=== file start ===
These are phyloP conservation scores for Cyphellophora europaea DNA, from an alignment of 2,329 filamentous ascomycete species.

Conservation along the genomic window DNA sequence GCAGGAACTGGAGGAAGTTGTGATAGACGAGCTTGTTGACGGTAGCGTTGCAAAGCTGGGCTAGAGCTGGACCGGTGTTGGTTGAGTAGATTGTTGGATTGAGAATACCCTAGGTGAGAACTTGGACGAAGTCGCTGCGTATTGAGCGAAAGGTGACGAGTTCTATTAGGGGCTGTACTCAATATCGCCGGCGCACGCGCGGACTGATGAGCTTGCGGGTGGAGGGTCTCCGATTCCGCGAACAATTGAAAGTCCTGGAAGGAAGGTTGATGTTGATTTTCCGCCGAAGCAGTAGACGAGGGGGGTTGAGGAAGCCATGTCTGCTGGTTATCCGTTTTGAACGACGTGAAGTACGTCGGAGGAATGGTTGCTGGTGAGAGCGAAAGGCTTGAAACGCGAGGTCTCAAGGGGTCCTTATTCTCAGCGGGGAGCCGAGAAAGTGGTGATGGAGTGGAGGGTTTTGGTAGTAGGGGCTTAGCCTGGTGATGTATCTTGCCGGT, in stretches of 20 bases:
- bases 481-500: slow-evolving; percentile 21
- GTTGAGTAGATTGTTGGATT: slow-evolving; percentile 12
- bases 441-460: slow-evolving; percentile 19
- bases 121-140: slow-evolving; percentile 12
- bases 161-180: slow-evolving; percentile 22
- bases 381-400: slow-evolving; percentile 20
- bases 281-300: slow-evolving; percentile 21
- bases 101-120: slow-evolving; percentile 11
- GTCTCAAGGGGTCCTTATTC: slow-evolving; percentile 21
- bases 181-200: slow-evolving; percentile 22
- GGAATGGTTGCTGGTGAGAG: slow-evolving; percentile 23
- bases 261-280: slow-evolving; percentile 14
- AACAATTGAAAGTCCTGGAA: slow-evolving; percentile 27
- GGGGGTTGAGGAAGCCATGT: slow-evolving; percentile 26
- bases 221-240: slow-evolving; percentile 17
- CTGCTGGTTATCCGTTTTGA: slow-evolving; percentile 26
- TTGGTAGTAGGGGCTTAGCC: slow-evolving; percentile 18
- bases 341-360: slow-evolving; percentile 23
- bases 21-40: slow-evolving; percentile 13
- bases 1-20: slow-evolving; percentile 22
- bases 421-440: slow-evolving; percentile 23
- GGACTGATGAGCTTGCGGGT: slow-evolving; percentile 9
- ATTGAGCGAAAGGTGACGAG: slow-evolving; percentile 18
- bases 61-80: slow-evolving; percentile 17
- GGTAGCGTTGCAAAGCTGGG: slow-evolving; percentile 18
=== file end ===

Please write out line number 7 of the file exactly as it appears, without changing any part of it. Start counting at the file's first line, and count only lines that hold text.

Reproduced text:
- bases 161-180: slow-evolving; percentile 22